In her role as one of the Flatiron Partnership’s guides for the weekly walking tours and as the author of a highly acclaimed history of the neighborhood, Miriam Berman has solidly established creds as an urban archivist.
It is a calling that came to her in mid-career, almost 20 years after she launched Miriam Berman Graphic Design and began creating books, catalogs, brochures and other printed matter for clients ranging from the Metropolitan Museum of Art to the International Center of Photography.
Berman earned a BFA from Pratt Institute in 1965, but it wasn’t until the early 1980s, while working out of a penthouse office in the Flatiron Building, that she went to an exhibit of picture postcards at a midtown hotel and had the epiphany that led to a second career as an author, historian and collector of New York lore.
“I had moved into the Flatiron Building in 1978,” she said, “and although I suspected there was something special about it because of the wonderful sunset views from the penthouse — you could see the Statue of Liberty from there — to me it was basically just another office building.”
At the postcard show, however, Berman was dazzled by the hundreds of vintage cards that depicted the building, as well as many others that showed historic views of Madison Square.
“The Flatiron Building and the picture postcard seemed made for each other,” she said. “The shapes were just right.”
Indeed they were. The building was completed in 1902. The “golden age” of picture postcards in the U.S. started only five years later, when the government allowed a divided back for the address and a message, while the front remained completely clear for a picture.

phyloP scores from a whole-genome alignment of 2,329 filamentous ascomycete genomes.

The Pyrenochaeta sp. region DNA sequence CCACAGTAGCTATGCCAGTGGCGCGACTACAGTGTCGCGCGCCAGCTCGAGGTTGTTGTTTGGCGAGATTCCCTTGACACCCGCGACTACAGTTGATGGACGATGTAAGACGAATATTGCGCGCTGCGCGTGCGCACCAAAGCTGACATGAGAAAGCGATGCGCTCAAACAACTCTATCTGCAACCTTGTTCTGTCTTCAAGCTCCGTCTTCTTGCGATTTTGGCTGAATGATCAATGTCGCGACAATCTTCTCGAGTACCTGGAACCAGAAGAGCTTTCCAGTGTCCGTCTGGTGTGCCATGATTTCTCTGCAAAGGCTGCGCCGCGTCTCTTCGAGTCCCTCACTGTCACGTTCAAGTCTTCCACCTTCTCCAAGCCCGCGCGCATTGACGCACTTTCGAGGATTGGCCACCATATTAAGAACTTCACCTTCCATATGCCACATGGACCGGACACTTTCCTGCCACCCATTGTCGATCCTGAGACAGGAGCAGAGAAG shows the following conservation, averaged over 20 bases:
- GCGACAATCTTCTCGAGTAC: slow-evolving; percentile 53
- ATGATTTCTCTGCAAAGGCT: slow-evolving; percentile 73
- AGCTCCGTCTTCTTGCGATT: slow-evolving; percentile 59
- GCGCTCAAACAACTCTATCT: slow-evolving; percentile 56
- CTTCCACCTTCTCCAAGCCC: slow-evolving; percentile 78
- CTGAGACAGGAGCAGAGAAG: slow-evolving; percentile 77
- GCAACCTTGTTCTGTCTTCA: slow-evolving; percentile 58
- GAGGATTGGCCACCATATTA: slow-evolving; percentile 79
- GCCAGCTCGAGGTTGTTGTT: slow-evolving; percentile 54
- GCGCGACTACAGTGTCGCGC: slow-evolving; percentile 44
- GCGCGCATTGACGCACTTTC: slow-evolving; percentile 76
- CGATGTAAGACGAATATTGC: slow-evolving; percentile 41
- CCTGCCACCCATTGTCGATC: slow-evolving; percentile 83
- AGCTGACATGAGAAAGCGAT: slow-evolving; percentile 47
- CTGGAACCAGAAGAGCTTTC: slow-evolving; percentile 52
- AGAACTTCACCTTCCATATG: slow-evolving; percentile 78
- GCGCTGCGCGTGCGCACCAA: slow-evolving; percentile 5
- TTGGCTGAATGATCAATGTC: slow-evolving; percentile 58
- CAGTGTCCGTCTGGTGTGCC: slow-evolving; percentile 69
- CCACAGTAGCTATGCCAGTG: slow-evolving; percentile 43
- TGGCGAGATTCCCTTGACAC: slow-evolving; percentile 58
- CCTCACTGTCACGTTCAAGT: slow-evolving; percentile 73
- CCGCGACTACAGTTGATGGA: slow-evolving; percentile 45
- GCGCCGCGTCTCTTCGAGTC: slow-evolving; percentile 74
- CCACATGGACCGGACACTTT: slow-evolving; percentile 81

“I saw buildings on those cards that seemed sort of familiar, but there was something a little ‘off’ about them,” Berman said. “I realized I was looking at the bones of the district, but slightly askew. For example, a picture of the Fifth Avenue Hotel reminded me of the Toy Building.”
The International Toy Center, as it was once formally known, or 200 Fifth Avenue, now stands where the hotel once stood, at 23rd Street.
Berman began collecting cards and stories, memorabilia and ephemera, eventually realizing she had the makings of a book. “Madison Square: The Park and Its Celebrated Landmarks” was published in 2001 and is now a collector’s item.
Berman kept an office in the Flatiron Building, which she now likens to “a piece of sculpture,” for 10 years, then set up shop in 210 Fifth Avenue, a lovely 1901 Belle Epoch building with balconies and bay windows. She remained there for 20 years and now operates her graphic design business out of her Greenwich Village apartment.
In the more than three decades she’s been studying the area, she’s seen numerous changes, from the rebirth of Madison Square Park to the return of residential accommodations. She sees that development as history coming full circle, harkening back to the days when the district was home to some of New York’s most illustrious families.
On May 26, she will discuss another aspect of Flatiron life — its legacy of fine dining — when she participates in “From Delmonico’s to Danny Meyer: Feasting in Flatiron Since the Gilded Age” a BID-sponsored public event.
“I would love to have dined at Delmonico’s,” she said. “It was so elegant, the beautiful service . . . the attention to detail.”
And what might she have ordered?
“Definitely the Baked Alaska,” Berman replied. “I’ve never had Baked Alaska. And the Lobster Newberg. I have eaten Lobster Newberg. It was good . . . but it wasn’t Delmonico’s.”